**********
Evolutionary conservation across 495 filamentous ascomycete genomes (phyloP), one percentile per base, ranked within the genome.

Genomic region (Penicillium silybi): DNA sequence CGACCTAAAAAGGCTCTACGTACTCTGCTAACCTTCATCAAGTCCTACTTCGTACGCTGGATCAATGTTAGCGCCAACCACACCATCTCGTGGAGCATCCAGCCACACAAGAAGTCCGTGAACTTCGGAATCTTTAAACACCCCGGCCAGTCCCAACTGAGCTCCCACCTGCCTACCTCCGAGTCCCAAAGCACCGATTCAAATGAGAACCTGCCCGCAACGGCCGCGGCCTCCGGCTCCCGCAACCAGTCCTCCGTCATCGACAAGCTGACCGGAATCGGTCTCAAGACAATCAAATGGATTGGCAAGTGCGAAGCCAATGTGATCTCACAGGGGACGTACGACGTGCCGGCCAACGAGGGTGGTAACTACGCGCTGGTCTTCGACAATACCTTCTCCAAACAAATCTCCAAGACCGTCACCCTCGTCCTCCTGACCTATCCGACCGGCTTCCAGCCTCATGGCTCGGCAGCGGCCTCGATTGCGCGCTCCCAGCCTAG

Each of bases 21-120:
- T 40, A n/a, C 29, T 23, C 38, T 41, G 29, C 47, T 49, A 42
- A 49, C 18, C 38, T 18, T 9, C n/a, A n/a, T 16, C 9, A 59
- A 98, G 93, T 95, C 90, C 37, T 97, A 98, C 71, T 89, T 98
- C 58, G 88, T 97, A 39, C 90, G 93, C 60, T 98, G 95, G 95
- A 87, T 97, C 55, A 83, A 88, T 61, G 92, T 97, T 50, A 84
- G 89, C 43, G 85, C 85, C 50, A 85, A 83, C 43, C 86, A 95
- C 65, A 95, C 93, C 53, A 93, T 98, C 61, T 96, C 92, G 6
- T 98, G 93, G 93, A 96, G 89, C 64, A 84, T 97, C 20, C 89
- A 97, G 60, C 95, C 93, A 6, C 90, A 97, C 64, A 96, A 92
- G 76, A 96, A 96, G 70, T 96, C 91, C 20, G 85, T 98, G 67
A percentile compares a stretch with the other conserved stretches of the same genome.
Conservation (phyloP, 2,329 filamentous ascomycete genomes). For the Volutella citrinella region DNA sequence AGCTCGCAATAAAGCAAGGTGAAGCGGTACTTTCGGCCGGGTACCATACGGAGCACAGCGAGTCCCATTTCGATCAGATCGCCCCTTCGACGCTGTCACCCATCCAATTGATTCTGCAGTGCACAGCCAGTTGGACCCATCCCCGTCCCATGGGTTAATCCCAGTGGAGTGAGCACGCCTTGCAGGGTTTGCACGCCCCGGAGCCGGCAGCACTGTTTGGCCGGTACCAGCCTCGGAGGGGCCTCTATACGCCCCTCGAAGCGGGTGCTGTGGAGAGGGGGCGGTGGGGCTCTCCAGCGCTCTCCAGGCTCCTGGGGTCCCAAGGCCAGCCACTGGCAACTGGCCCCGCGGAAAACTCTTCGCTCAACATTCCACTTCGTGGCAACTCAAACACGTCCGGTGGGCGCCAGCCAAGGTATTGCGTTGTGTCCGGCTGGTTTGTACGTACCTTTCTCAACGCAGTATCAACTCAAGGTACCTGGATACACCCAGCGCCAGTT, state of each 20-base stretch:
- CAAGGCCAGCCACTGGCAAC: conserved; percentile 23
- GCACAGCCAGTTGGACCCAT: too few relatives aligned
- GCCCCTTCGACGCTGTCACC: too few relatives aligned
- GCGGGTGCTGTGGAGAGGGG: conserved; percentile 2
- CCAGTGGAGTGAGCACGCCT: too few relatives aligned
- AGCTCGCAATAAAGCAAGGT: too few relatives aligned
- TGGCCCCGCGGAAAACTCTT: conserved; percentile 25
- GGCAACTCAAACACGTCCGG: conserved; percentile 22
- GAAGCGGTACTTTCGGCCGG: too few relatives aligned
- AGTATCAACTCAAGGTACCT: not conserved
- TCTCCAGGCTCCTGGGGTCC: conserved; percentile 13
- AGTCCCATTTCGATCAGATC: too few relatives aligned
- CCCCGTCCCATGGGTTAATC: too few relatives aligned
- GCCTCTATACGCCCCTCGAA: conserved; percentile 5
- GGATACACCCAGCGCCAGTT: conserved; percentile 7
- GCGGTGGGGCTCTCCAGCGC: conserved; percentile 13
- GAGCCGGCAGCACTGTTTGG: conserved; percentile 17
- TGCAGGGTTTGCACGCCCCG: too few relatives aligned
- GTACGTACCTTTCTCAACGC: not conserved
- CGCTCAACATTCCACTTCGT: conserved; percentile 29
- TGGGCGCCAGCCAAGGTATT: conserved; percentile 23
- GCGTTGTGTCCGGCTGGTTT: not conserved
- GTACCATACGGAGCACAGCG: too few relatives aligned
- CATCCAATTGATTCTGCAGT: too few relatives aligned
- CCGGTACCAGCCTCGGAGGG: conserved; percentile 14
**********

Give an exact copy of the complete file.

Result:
Evolutionary conservation across 495 filamentous ascomycete genomes (phyloP), one percentile per base, ranked within the genome.

Genomic region (Penicillium silybi): DNA sequence CGACCTAAAAAGGCTCTACGTACTCTGCTAACCTTCATCAAGTCCTACTTCGTACGCTGGATCAATGTTAGCGCCAACCACACCATCTCGTGGAGCATCCAGCCACACAAGAAGTCCGTGAACTTCGGAATCTTTAAACACCCCGGCCAGTCCCAACTGAGCTCCCACCTGCCTACCTCCGAGTCCCAAAGCACCGATTCAAATGAGAACCTGCCCGCAACGGCCGCGGCCTCCGGCTCCCGCAACCAGTCCTCCGTCATCGACAAGCTGACCGGAATCGGTCTCAAGACAATCAAATGGATTGGCAAGTGCGAAGCCAATGTGATCTCACAGGGGACGTACGACGTGCCGGCCAACGAGGGTGGTAACTACGCGCTGGTCTTCGACAATACCTTCTCCAAACAAATCTCCAAGACCGTCACCCTCGTCCTCCTGACCTATCCGACCGGCTTCCAGCCTCATGGCTCGGCAGCGGCCTCGATTGCGCGCTCCCAGCCTAG

Each of bases 21-120:
- T 40, A n/a, C 29, T 23, C 38, T 41, G 29, C 47, T 49, A 42
- A 49, C 18, C 38, T 18, T 9, C n/a, A n/a, T 16, C 9, A 59
- A 98, G 93, T 95, C 90, C 37, T 97, A 98, C 71, T 89, T 98
- C 58, G 88, T 97, A 39, C 90, G 93, C 60, T 98, G 95, G 95
- A 87, T 97, C 55, A 83, A 88, T 61, G 92, T 97, T 50, A 84
- G 89, C 43, G 85, C 85, C 50, A 85, A 83, C 43, C 86, A 95
- C 65, A 95, C 93, C 53, A 93, T 98, C 61, T 96, C 92, G 6
- T 98, G 93, G 93, A 96, G 89, C 64, A 84, T 97, C 20, C 89
- A 97, G 60, C 95, C 93, A 6, C 90, A 97, C 64, A 96, A 92
- G 76, A 96, A 96, G 70, T 96, C 91, C 20, G 85, T 98, G 67
A percentile compares a stretch with the other conserved stretches of the same genome.
Conservation (phyloP, 2,329 filamentous ascomycete genomes). For the Volutella citrinella region DNA sequence AGCTCGCAATAAAGCAAGGTGAAGCGGTACTTTCGGCCGGGTACCATACGGAGCACAGCGAGTCCCATTTCGATCAGATCGCCCCTTCGACGCTGTCACCCATCCAATTGATTCTGCAGTGCACAGCCAGTTGGACCCATCCCCGTCCCATGGGTTAATCCCAGTGGAGTGAGCACGCCTTGCAGGGTTTGCACGCCCCGGAGCCGGCAGCACTGTTTGGCCGGTACCAGCCTCGGAGGGGCCTCTATACGCCCCTCGAAGCGGGTGCTGTGGAGAGGGGGCGGTGGGGCTCTCCAGCGCTCTCCAGGCTCCTGGGGTCCCAAGGCCAGCCACTGGCAACTGGCCCCGCGGAAAACTCTTCGCTCAACATTCCACTTCGTGGCAACTCAAACACGTCCGGTGGGCGCCAGCCAAGGTATTGCGTTGTGTCCGGCTGGTTTGTACGTACCTTTCTCAACGCAGTATCAACTCAAGGTACCTGGATACACCCAGCGCCAGTT, state of each 20-base stretch:
- CAAGGCCAGCCACTGGCAAC: conserved; percentile 23
- GCACAGCCAGTTGGACCCAT: too few relatives aligned
- GCCCCTTCGACGCTGTCACC: too few relatives aligned
- GCGGGTGCTGTGGAGAGGGG: conserved; percentile 2
- CCAGTGGAGTGAGCACGCCT: too few relatives aligned
- AGCTCGCAATAAAGCAAGGT: too few relatives aligned
- TGGCCCCGCGGAAAACTCTT: conserved; percentile 25
- GGCAACTCAAACACGTCCGG: conserved; percentile 22
- GAAGCGGTACTTTCGGCCGG: too few relatives aligned
- AGTATCAACTCAAGGTACCT: not conserved
- TCTCCAGGCTCCTGGGGTCC: conserved; percentile 13
- AGTCCCATTTCGATCAGATC: too few relatives aligned
- CCCCGTCCCATGGGTTAATC: too few relatives aligned
- GCCTCTATACGCCCCTCGAA: conserved; percentile 5
- GGATACACCCAGCGCCAGTT: conserved; percentile 7
- GCGGTGGGGCTCTCCAGCGC: conserved; percentile 13
- GAGCCGGCAGCACTGTTTGG: conserved; percentile 17
- TGCAGGGTTTGCACGCCCCG: too few relatives aligned
- GTACGTACCTTTCTCAACGC: not conserved
- CGCTCAACATTCCACTTCGT: conserved; percentile 29
- TGGGCGCCAGCCAAGGTATT: conserved; percentile 23
- GCGTTGTGTCCGGCTGGTTT: not conserved
- GTACCATACGGAGCACAGCG: too few relatives aligned
- CATCCAATTGATTCTGCAGT: too few relatives aligned
- CCGGTACCAGCCTCGGAGGG: conserved; percentile 14